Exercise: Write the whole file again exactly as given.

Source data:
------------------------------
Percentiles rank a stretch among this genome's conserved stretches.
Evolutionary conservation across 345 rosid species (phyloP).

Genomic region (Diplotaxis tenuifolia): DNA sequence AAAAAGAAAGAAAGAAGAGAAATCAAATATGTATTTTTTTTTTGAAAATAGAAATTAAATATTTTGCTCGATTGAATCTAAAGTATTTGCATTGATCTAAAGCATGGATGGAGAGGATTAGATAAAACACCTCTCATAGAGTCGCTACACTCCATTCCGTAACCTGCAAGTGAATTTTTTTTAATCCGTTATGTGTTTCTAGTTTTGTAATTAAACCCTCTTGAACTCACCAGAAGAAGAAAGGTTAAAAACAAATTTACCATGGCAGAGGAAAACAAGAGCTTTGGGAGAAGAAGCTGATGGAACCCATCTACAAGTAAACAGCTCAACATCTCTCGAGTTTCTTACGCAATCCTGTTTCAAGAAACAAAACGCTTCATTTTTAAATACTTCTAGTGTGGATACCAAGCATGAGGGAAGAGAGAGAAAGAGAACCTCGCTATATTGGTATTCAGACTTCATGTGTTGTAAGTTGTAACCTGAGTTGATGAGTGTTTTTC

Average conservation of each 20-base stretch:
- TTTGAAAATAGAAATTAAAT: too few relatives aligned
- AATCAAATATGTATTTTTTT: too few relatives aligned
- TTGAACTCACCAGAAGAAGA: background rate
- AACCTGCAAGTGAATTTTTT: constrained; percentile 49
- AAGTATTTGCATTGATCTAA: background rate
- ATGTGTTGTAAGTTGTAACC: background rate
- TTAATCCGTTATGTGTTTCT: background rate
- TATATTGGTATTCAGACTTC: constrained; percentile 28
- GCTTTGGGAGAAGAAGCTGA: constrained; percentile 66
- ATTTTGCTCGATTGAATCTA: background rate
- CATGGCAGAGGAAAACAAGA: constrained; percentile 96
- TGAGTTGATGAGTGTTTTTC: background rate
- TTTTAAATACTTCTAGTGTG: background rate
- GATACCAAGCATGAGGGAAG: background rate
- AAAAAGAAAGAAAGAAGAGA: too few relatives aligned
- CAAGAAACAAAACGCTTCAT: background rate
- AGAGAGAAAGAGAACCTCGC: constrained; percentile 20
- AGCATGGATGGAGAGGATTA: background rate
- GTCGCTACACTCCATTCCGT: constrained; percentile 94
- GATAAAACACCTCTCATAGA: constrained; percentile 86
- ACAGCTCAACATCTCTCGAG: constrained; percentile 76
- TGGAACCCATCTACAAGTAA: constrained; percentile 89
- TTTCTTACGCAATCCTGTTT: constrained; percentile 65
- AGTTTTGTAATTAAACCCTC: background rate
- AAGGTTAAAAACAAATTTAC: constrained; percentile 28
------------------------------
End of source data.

Percentiles rank a stretch among this genome's conserved stretches.
Evolutionary conservation across 345 rosid species (phyloP).

Genomic region (Diplotaxis tenuifolia): DNA sequence AAAAAGAAAGAAAGAAGAGAAATCAAATATGTATTTTTTTTTTGAAAATAGAAATTAAATATTTTGCTCGATTGAATCTAAAGTATTTGCATTGATCTAAAGCATGGATGGAGAGGATTAGATAAAACACCTCTCATAGAGTCGCTACACTCCATTCCGTAACCTGCAAGTGAATTTTTTTTAATCCGTTATGTGTTTCTAGTTTTGTAATTAAACCCTCTTGAACTCACCAGAAGAAGAAAGGTTAAAAACAAATTTACCATGGCAGAGGAAAACAAGAGCTTTGGGAGAAGAAGCTGATGGAACCCATCTACAAGTAAACAGCTCAACATCTCTCGAGTTTCTTACGCAATCCTGTTTCAAGAAACAAAACGCTTCATTTTTAAATACTTCTAGTGTGGATACCAAGCATGAGGGAAGAGAGAGAAAGAGAACCTCGCTATATTGGTATTCAGACTTCATGTGTTGTAAGTTGTAACCTGAGTTGATGAGTGTTTTTC

Average conservation of each 20-base stretch:
- TTTGAAAATAGAAATTAAAT: too few relatives aligned
- AATCAAATATGTATTTTTTT: too few relatives aligned
- TTGAACTCACCAGAAGAAGA: background rate
- AACCTGCAAGTGAATTTTTT: constrained; percentile 49
- AAGTATTTGCATTGATCTAA: background rate
- ATGTGTTGTAAGTTGTAACC: background rate
- TTAATCCGTTATGTGTTTCT: background rate
- TATATTGGTATTCAGACTTC: constrained; percentile 28
- GCTTTGGGAGAAGAAGCTGA: constrained; percentile 66
- ATTTTGCTCGATTGAATCTA: background rate
- CATGGCAGAGGAAAACAAGA: constrained; percentile 96
- TGAGTTGATGAGTGTTTTTC: background rate
- TTTTAAATACTTCTAGTGTG: background rate
- GATACCAAGCATGAGGGAAG: background rate
- AAAAAGAAAGAAAGAAGAGA: too few relatives aligned
- CAAGAAACAAAACGCTTCAT: background rate
- AGAGAGAAAGAGAACCTCGC: constrained; percentile 20
- AGCATGGATGGAGAGGATTA: background rate
- GTCGCTACACTCCATTCCGT: constrained; percentile 94
- GATAAAACACCTCTCATAGA: constrained; percentile 86
- ACAGCTCAACATCTCTCGAG: constrained; percentile 76
- TGGAACCCATCTACAAGTAA: constrained; percentile 89
- TTTCTTACGCAATCCTGTTT: constrained; percentile 65
- AGTTTTGTAATTAAACCCTC: background rate
- AAGGTTAAAAACAAATTTAC: constrained; percentile 28